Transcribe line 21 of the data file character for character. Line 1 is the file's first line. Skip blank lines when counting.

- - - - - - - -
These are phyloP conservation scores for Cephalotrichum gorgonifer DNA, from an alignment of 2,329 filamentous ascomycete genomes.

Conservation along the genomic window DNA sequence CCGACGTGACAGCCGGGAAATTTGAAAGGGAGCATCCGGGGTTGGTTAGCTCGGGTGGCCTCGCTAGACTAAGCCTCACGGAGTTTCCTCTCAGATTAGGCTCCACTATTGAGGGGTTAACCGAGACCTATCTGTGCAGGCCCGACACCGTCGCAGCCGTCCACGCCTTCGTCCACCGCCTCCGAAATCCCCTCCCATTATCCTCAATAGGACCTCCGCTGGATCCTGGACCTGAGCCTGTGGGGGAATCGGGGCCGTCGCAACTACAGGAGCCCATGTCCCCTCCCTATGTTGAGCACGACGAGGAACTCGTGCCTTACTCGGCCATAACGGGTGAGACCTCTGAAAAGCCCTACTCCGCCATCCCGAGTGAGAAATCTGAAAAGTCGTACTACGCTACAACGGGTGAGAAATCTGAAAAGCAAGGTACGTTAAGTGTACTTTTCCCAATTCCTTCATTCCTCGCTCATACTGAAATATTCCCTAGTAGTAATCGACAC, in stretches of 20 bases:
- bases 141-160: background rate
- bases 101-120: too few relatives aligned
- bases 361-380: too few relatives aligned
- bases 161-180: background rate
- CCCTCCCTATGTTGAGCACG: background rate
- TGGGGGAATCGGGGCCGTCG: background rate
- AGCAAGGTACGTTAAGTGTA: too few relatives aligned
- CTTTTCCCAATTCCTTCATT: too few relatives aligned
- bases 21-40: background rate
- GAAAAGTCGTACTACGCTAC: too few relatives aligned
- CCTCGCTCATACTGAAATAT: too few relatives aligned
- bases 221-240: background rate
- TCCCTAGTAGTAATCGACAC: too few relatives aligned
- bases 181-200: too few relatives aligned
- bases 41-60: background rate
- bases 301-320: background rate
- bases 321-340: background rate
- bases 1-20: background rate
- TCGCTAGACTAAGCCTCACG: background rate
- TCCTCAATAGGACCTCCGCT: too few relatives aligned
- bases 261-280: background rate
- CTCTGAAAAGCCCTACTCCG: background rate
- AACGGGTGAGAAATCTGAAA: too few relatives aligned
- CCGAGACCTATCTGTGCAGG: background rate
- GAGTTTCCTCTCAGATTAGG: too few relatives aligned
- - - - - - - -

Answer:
- TCGCTAGACTAAGCCTCACG: background rate